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Zigzag Journeys in the White City With Visits to the Neighboring Metropolis

Zigzag Journeys in the White City
With Visits to the Neighboring Metropolis
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Title: Zigzag Journeys in the White City With Visits to the Neighboring Metropolis
Release Date: 2018-08-04
Type book: Text
Copyright Status: Public domain in the USA.
Date added: 27 March 2019
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The Zigzag Series.
BY
HEZEKIAH BUTTERWORTH.
————
  • ZIGZAG JOURNEYS IN EUROPE.
  • ZIGZAG JOURNEYS IN CLASSIC LANDS.
  • ZIGZAG JOURNEYS IN THE ORIENT.
  • ZIGZAG JOURNEYS IN THE OCCIDENT.
  • ZIGZAG JOURNEYS IN NORTHERN LANDS.
  • ZIGZAG JOURNEYS IN ACADIA.
  • ZIGZAG JOURNEYS IN THE LEVANT.
  • ZIGZAG JOURNEYS IN THE SUNNY SOUTH.
  • ZIGZAG JOURNEYS IN INDIA.
  • ZIGZAG JOURNEYS IN THE ANTIPODES.
  • ZIGZAG JOURNEYS IN THE BRITISH ISLES.
  • ZIGZAG JOURNEYS IN THE GREAT NORTHWEST.
  • ZIGZAG JOURNEYS IN AUSTRALIA.
  • ZIGZAG JOURNEYS ON THE MISSISSIPPI.
  • ZIGZAG JOURNEYS ON THE MEDITERRANEAN.
  • ZIGZAG JOURNEYS IN THE WHITE CITY.
————
ESTES AND LAURIAT, Publishers,
BOSTON, MASS.
iv
WEST LAGOON, WOODED ISLAND, AND MANUFACTURES BUILDING.
v

Zigzag Journeys
IN THE WHITE CITY.

WITH
Visits to the Neighboring Metropolis.
BY
HEZEKIAH BUTTERWORTH.
FULLY ILLUSTRATED.
BOSTON:
ESTES AND LAURIAT,
PUBLISHERS.

vi Copyright, 1894,
By Estes and Lauriat.

All Rights Reserved.
University Press:
John Wilson and Son, Cambridge, U.S.A.

vii

PREFACE.
————

T HE last Zigzag volume sought to explain the American consular service, and to relate wonder-tales told in consular offices. This volume seeks to illustrate the White City, and to show what might have been seen at the Fair that would be of service to patriotic American holidays, the Village Improvement Societies, and social life, and especially to commend the work of the Folk-Lore Societies, and to give the history of the White Bordered Flag.

I have made the Folk-Lore Congress a leading feature of the book for story-telling purposes, but give to the White Bordered Flag the place of the crowning glory of the Fair, as the new education of Peace now demands the attention of the people, and especially of societies and schools. The recent resolution of the British Parliament calling for a Peace Commission between America and England to settle international disputes, and the worthy response of the President in his last Message, would seem to be a promising and perhaps decisive advance towards the union of the Anglo-Saxon race in the cause of Peace. The history of the Peace movement in England and in America has now a new interest, and this, amid the usual mélange of stories which I have used in this series of books, I have sought to illustrate and explain.

viii

“What does the memory of the White City yield to our new patriotic national life?”

This question, so far as it concerns young peoples’ societies, we have sought to answer. The White City was the prophetic vision of the ages, and was itself prophetic of the new eras of fraternity and peace. Its memory is a delight, and to write of it is a pleasure. To the American people it will ever be revelation: “See that thou makest all things after the pattern that was showed to thee on the Mount.”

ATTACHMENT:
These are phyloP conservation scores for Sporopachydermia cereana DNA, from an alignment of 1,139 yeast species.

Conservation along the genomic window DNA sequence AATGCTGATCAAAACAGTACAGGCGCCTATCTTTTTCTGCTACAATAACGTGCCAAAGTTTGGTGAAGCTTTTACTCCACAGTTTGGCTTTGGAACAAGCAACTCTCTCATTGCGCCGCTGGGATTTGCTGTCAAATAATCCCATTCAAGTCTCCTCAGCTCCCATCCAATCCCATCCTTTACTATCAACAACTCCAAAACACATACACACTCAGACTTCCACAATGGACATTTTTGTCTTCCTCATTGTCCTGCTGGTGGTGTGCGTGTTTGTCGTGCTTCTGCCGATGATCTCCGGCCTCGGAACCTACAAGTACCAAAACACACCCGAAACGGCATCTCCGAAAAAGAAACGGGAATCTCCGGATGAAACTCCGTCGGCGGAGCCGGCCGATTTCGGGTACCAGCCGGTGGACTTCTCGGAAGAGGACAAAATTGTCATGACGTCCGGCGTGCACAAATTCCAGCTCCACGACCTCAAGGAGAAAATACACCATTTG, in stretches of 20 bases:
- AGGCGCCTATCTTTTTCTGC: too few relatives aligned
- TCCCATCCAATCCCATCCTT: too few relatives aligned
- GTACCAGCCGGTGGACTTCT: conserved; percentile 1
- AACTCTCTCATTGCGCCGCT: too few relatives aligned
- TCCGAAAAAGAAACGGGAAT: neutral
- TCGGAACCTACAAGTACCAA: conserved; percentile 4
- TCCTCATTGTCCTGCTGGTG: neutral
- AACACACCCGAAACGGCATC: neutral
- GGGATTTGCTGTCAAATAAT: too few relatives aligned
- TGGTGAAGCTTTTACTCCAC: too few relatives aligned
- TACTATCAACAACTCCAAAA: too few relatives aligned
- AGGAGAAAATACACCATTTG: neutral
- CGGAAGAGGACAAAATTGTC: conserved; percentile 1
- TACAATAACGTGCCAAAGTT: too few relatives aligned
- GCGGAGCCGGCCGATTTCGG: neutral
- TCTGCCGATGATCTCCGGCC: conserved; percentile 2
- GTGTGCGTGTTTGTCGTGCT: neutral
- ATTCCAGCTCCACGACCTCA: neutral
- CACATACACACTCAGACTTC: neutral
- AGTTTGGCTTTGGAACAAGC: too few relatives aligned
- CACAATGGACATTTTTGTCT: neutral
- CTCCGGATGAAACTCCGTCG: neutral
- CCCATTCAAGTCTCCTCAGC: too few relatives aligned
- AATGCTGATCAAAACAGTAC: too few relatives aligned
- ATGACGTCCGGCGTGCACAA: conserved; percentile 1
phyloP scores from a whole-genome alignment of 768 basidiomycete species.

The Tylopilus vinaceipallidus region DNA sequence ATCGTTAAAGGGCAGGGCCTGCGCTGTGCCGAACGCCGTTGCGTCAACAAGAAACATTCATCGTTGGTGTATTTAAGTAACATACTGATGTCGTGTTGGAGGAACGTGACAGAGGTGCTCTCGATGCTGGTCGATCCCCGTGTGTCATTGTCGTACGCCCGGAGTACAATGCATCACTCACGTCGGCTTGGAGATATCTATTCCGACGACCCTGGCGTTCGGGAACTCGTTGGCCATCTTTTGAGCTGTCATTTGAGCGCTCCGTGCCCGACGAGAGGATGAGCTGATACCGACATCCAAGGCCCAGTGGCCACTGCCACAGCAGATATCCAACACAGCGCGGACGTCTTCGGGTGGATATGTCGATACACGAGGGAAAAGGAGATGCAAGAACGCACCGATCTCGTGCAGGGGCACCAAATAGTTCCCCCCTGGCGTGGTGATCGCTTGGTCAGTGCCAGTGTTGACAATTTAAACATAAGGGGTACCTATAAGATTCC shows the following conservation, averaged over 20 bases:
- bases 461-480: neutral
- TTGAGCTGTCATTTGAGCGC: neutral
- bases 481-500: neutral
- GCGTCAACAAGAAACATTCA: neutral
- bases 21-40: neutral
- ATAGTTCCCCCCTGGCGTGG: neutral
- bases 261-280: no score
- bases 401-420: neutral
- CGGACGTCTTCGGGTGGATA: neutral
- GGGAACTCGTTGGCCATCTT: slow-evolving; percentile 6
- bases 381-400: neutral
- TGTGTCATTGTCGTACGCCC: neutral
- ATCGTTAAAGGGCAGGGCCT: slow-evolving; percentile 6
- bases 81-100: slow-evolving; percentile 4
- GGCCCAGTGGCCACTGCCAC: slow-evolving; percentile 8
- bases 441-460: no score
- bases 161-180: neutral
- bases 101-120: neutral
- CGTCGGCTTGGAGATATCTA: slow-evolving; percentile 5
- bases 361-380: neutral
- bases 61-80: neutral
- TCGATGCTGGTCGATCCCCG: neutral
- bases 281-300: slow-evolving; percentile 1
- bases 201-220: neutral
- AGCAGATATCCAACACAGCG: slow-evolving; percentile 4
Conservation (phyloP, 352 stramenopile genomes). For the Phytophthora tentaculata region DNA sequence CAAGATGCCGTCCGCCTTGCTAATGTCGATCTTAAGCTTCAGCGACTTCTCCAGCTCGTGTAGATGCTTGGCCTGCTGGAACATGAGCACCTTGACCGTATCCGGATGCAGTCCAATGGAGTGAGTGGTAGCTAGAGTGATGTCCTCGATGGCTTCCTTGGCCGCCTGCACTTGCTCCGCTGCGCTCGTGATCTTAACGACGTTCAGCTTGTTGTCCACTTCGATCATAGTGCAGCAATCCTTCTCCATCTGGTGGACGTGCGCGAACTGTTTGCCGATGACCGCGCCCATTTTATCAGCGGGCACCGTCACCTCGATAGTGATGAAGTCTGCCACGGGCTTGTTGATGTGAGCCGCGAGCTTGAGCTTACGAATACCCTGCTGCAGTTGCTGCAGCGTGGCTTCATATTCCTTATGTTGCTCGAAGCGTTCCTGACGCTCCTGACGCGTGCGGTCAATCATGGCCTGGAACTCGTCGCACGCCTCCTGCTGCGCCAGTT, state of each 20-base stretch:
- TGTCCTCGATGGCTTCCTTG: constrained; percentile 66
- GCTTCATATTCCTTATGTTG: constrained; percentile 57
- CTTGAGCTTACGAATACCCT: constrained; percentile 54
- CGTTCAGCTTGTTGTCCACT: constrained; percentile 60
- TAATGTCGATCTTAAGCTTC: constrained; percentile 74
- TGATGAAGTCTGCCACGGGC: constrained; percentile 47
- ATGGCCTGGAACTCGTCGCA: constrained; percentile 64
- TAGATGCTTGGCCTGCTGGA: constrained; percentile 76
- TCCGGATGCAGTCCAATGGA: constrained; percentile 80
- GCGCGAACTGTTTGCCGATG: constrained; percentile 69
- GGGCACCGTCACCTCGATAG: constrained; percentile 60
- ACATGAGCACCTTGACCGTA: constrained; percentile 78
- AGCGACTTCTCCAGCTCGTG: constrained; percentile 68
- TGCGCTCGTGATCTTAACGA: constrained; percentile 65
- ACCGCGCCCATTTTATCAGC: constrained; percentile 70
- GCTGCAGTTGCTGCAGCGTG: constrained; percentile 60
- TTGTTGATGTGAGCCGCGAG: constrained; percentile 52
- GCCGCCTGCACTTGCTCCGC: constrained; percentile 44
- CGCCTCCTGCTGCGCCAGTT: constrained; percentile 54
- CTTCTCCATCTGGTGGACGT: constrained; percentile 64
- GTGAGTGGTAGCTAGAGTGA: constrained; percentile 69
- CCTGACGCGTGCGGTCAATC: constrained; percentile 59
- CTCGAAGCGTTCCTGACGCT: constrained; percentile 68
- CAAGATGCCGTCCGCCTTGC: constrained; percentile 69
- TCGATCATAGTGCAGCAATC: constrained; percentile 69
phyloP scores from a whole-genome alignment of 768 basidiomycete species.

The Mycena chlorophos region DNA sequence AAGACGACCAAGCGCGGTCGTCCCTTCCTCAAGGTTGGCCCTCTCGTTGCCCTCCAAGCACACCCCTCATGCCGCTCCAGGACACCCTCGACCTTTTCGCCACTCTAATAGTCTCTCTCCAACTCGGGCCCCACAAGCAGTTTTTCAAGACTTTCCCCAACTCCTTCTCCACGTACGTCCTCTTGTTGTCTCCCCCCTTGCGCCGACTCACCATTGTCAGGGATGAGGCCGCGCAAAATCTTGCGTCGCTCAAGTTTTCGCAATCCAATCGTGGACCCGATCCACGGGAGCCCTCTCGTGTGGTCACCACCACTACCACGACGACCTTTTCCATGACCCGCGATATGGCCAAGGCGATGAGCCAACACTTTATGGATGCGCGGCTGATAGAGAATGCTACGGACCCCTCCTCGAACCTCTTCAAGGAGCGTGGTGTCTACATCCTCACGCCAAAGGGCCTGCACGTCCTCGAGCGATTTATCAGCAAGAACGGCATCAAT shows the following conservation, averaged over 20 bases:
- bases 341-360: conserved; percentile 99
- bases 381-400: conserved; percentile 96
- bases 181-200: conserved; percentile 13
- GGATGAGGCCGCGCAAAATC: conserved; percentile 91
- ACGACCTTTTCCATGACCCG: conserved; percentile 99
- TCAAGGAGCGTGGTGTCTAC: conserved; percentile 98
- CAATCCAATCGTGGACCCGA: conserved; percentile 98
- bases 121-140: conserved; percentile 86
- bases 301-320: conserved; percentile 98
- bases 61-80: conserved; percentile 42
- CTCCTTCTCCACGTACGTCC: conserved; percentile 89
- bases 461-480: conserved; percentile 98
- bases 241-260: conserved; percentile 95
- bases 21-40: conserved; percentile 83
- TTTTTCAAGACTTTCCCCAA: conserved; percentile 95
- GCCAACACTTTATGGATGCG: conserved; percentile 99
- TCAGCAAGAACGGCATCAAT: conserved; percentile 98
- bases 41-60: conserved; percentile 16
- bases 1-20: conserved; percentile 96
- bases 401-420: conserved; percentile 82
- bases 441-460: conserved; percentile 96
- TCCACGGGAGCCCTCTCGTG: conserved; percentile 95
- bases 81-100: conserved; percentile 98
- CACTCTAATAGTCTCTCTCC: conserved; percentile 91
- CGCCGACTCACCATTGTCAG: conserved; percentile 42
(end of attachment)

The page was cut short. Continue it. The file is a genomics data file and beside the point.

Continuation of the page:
This is the sixteenth volume of this series of books. In other volumes we have travelled in fancy over the world of stories; in this we go to the White City by the Lake, and meet the story-telling world as it came to us.

I am indebted to Messrs. Harper and Bros. for permission to republish “The Last Song of the Robin,” which I wrote for the Thanksgiving number of the “Weekly,” 1893; and “The Old Smoke Chamber,” which appeared in the Christmas number, 1888; and to the “Youth’s Companion” for like courtesy. Several popular authors have given me helps, and they are duly acknowledged in their places. As in the former volume, Miss Florence Blanchard has afforded me assistance, and in this volume has rendered me much service in preparing the parts on the History of Peace.

The “Chink, Chink” story was first published in “St. Nicholas,” and the poem entitled “The White Bordered Flag” was read at the Fair Auxiliary by the author at the opening of the Congress of Representative Youth.


ix

CONTENTS.
————

Chapter
Page
I.
The Marlowes at Home
13
II.
The Story of the Opening of the World’s Columbian Exposition
47
III.
The Folk-Lore Society’s Queer Stories
59
IV.
The Story of the Building of the White City
89
V.
Chicago and its Makers,—the City of the Twentieth Century
98
VI.
The Marlowes’ First Day at the Fair.—The most Useful Thing at the Fair
118
VII.
The Funniest Thing at the Fair
137
VIII.
The Grandest Scene of all
171
IX.
Folk-Lore Tales in the old Colonial Kitchen
184
X.
The Folk-Song Festival
218
XI.
What Mr. Marlowe found to take Home in the State Buildings
237
XII.
The Folk-Lore Meetings at the Art Palace
281
XIII.
Night in the Court of Honor
310

11

ILLUSTRATIONS.
————

Page
West Lagoon, Wooded Island, and Manufactures Building
Frontispiece.
Fine Arts Building
14
Agricultural Building
17
The Post Office
21
Manufactures Building and Electric Fountain
27
The Forestry Building
33
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